Edwards, preaching on 1 Corinthians 13:4:
Love to God disposes men meekly to bear the injuries which they receive. . . . None can hurt those who are true lovers of God. . . .
The more men love God, the more will they place all their happiness in God; they will look on God as their all, and this happiness and portion is what men cannot touch. The more they love God, the less they set their hearts on their worldly interest, which is all that their enemies can touch. Men can injure God’s people only with respect to worldly good things. But the more a man loves God, the more careless he is about such things, the less he looks upon the enjoyments of the world worth regarding. . . .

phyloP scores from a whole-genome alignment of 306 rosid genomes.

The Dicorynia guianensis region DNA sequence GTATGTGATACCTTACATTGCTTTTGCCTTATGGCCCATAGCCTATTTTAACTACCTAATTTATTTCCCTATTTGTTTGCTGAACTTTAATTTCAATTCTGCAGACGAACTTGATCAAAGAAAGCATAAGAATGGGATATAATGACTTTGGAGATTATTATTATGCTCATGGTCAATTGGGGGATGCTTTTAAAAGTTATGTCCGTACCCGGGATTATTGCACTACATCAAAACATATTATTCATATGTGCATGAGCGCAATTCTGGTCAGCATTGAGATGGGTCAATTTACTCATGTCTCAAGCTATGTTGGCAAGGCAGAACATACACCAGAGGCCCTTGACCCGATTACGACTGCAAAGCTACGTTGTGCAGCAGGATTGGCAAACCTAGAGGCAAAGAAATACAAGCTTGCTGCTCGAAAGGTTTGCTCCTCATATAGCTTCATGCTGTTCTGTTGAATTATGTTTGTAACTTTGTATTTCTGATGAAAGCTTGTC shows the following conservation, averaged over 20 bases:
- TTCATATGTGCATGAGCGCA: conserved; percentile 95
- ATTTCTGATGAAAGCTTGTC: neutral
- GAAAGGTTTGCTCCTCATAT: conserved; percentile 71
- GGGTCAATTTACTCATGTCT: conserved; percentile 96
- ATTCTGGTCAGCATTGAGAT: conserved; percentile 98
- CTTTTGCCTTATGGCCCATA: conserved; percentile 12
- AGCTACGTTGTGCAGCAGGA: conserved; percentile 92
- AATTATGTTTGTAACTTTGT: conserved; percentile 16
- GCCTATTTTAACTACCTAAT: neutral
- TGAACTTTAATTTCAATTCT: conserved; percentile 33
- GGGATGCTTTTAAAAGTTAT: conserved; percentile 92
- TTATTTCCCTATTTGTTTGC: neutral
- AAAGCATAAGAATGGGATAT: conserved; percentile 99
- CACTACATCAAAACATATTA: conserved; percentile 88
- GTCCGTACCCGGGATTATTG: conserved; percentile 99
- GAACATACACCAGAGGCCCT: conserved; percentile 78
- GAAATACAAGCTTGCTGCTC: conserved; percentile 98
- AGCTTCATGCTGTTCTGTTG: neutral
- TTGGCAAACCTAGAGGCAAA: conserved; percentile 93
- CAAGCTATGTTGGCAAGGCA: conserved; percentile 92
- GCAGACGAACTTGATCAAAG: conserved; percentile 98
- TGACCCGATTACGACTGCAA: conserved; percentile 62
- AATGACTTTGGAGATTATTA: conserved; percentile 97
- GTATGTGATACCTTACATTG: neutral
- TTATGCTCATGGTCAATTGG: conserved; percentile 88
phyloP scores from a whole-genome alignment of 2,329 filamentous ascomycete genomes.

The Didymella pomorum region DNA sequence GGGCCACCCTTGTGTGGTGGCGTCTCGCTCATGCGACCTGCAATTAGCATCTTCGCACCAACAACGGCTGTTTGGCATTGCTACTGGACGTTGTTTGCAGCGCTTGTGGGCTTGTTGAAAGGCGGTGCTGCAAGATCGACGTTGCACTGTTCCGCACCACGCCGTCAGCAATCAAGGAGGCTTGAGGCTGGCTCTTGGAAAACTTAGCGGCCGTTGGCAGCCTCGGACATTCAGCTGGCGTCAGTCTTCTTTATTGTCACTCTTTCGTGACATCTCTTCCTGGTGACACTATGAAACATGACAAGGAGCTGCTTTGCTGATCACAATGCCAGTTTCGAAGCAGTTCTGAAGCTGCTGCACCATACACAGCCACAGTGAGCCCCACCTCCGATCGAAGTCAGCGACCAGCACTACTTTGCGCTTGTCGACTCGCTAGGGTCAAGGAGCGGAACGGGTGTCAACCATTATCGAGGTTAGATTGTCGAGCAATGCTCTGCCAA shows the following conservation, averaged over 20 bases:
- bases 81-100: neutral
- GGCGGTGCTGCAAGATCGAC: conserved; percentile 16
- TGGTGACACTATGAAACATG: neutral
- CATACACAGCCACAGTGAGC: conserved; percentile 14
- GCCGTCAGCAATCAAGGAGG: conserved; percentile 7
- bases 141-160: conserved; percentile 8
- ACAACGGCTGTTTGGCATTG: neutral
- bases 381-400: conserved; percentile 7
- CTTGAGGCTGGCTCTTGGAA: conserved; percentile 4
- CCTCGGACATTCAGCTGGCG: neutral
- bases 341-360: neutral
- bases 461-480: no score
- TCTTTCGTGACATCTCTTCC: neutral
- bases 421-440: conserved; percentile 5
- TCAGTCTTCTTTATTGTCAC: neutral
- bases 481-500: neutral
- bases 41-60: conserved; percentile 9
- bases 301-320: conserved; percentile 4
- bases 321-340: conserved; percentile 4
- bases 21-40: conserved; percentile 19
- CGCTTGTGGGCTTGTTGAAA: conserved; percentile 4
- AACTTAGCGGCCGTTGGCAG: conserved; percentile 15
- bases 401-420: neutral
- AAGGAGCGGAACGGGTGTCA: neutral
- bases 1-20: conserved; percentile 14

And so they do not look upon the injuries they receive from men as worthy of the name of injuries. Though they are intended as injuries, yet they are not borne as such, and so the calm and quietness of their minds is not disturbed. As long as they have the favor of God, they are not much concerned about the ill will of men.
–Jonathan Edwards, Charity and Its Fruits, in Works of Jonathan Edwards, Yale ed., 8:195-96
(HT: Dane Ortlund)